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A Veteran's Day Tribute – Appreciation & Encouragement For Those Who Serve

Sat, Nov. 08, 2014 Posted: 10:39 PM


Veterans Day is the day on which we thank and honor those who serve and have served in the military. According to the U.S. Census Bureau, there are 21.8 million military vets in the U.S. Over 1.3 million of those served during multiple wars--837,000 in both Gulf War eras, 211,000 in both the Korean War and Vietnam era and 147,000 in World War II and Korea. There were 49,500 who served in both the Vietnam War and both Gulf War eras and 54,000 who served during the Korean War, Vietnam War and World War II.

President Ronald Reagan understood the huge sacrifice those who serve make and one of his noteworthy speeches honoring military veterans took place on the 40th anniversary of D-Day. The ceremony took place on the northern coast of France, on the spot where Allied soldiers had stormed ashore to liberate Europe from the Nazis--at the site of the U.S. Ranger Monument at Pointe du Hoc.

Gathered together at this event were D-Day veterans and world leaders, including Queen Elizabeth II (UK), King Olav V (Norway), Queen Beatrix (The Netherlands), King Baudouin I (Belgium), Prime Minister Pierre Elliot Trudeau (Canada) and Grand Duke Jean (Luxembourg).

The following is an excerpt from that address:

We stand on a lonely, windswept point on the northern shore of France. The air is soft, but 40 years ago at this moment, the air was dense with smoke and the cries of men, and the air was filled with the crack of rifle fire and the roar of cannon. At dawn, on the morning of the 6th of June, 1944, 225 Rangers jumped off the British landing craft and ran to the bottom of these cliffs. Their mission was one of the most difficult and daring of the invasion: to climb these sheer and desolate cliffs and take out the enemy guns. The Allies had been told that some of the mightiest of these guns were here and they would be trained on the beaches to stop the Allied advance.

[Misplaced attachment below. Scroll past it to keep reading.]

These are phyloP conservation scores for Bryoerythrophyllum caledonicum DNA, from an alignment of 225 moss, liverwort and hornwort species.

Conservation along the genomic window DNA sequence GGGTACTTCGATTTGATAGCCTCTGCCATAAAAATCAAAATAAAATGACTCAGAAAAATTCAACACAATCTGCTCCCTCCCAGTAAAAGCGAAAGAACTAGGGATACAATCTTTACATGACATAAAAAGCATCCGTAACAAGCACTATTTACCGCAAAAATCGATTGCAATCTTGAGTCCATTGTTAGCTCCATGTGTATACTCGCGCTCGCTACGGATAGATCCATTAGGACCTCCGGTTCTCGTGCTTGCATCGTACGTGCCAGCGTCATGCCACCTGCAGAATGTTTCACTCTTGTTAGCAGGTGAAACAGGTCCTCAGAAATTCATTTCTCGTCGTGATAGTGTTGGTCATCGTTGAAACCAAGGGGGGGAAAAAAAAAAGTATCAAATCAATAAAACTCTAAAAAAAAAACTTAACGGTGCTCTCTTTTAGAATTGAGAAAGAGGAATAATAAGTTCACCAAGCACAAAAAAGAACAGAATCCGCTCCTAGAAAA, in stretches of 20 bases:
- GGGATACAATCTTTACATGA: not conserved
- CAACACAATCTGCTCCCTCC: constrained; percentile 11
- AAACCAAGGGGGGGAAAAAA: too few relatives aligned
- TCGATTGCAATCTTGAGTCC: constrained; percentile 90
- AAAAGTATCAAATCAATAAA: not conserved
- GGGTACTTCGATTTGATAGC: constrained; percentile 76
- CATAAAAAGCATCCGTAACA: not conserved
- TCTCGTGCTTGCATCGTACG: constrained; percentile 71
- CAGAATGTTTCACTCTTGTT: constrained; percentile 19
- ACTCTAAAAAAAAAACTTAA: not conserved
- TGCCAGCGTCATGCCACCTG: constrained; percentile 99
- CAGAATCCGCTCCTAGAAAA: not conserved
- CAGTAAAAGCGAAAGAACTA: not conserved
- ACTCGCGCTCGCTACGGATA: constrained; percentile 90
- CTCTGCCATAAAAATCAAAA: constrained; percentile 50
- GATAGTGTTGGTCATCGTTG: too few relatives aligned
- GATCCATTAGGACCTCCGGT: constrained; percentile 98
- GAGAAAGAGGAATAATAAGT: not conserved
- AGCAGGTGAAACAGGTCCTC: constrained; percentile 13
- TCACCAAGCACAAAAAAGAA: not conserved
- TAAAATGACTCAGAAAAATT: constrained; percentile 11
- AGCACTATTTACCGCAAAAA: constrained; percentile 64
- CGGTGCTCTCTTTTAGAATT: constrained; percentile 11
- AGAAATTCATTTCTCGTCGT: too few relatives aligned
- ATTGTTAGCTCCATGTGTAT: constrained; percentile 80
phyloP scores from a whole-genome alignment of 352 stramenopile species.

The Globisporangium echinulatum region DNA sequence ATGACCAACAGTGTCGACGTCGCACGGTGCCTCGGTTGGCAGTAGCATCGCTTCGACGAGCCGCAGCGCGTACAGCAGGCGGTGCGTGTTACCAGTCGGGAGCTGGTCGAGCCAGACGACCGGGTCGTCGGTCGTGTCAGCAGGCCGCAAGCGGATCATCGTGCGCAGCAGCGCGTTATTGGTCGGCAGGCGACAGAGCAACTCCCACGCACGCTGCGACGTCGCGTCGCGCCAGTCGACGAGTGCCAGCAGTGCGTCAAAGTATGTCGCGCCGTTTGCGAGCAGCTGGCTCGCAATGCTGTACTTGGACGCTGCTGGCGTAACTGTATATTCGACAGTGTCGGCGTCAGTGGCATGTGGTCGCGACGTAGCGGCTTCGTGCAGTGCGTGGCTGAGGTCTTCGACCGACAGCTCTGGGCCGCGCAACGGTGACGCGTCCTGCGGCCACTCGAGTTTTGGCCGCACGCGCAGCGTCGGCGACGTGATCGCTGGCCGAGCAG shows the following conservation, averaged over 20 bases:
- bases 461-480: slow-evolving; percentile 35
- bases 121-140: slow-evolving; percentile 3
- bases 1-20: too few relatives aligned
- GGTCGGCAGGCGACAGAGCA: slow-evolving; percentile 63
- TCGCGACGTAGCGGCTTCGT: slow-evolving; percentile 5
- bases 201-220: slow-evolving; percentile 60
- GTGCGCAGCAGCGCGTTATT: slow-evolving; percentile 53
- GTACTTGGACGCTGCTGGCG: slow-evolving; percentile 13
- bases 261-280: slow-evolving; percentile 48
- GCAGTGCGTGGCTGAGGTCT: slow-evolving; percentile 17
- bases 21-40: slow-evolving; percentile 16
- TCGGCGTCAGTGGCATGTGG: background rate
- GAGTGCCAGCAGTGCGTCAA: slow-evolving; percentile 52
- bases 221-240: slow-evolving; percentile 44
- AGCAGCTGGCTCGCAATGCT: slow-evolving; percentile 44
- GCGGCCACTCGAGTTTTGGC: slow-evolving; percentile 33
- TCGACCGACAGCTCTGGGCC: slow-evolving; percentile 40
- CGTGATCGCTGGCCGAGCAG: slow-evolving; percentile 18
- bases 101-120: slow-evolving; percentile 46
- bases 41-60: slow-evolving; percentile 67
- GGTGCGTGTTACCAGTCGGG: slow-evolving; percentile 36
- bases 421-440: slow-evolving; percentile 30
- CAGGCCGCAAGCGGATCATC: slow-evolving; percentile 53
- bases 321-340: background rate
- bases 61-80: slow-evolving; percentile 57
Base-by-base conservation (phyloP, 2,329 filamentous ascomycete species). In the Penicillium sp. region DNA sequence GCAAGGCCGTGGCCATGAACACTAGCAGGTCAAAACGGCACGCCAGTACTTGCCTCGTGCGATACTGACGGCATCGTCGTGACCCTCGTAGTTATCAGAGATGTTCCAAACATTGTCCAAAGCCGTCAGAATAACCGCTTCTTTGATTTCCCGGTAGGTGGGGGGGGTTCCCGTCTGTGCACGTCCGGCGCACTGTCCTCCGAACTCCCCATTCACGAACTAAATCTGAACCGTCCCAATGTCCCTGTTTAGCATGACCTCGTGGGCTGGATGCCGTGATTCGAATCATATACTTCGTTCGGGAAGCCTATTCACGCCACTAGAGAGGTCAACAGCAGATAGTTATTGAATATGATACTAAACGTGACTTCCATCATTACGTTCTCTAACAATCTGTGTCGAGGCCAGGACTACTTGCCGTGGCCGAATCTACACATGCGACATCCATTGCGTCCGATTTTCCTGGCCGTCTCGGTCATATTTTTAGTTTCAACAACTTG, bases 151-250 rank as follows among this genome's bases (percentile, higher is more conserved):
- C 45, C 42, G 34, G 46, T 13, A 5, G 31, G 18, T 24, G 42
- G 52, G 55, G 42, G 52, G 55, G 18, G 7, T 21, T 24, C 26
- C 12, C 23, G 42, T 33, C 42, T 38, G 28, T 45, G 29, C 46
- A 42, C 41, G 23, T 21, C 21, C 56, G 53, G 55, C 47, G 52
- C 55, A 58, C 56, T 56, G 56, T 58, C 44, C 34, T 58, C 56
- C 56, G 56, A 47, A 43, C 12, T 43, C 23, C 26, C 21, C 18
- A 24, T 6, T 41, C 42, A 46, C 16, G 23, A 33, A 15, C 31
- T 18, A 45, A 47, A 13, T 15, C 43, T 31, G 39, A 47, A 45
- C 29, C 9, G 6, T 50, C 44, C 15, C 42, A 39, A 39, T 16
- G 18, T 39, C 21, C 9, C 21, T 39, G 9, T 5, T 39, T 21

The Rangers looked up and saw the enemy soldiers -- the edge of the cliffs shooting down at them with machineguns and throwing grenades. And the American Rangers began to climb. They shot rope ladders over the face of these cliffs and began to pull themselves up. When one Ranger fell, another would take his place. When one rope was cut, a Ranger would grab another and begin his climb again. They climbed, shot back, and held their footing. Soon, one by one, the Rangers pulled themselves over the top, and in seizing the firm land at the top of these cliffs, they began to seize back the continent of Europe. Two hundred and twenty-five came here. After 2 days of fighting, only 90 could still bear arms.

Behind me is a memorial that symbolizes the Ranger daggers that were thrust into the top of these cliffs. And before me are the men who put them there.

These are the boys of Pointe du Hoc. These are the men who took the cliffs. These are the champions who helped free a continent. These are the heroes who helped end a war.”

You can read the full speech here.

To suggest war takes a toll on its participant is a colossal understatment. As President Eisenhower is quoted as saying: "I hate war as only a soldier who has lived it can, only as one who has seen its brutality, its futility, its stupidity." At the same time, King Solomon recognized that, "to every thing there is a season, and a time to every purpose under the heaven...A time to love, and a time to hate; a time of war, and a time of peace."

Given that, here is how some key biblical figures dealt with the challenges of war:

Psalm 144:1-2

Praise be to the Lord my Rock, who trains my hands for war, my fingers for battle. He is my loving God and my fortress, my stronghold and my deliverer, my shield, in whom I take refuge, who subdues peoples under me.

 Deuteronomy 20:1-4

When you go to war against your enemies and see horses and chariots and an army greater than yours, do not be afraid of them, because the Lord your God, who brought you up out of Egypt, will be with you. When you are about to go into battle, the priest shall come forward and address the army. He shall say: “Hear, Israel: Today you are going into battle against your enemies. Do not be fainthearted or afraid; do not panic or be terrified by them. For the Lord your God is the one who goes with you to fight for you against your enemies to give you victory.

 1 Corinthians 15:55

“O death, where is your victory? O death, where is your sting?”

And then there's what Jesus said of those willing to die for others: "Greater love has no one than this, that someone lay down his life for his friends."

Be sure to check out this video—an awesome Veterans Day salute!

Candice Lanier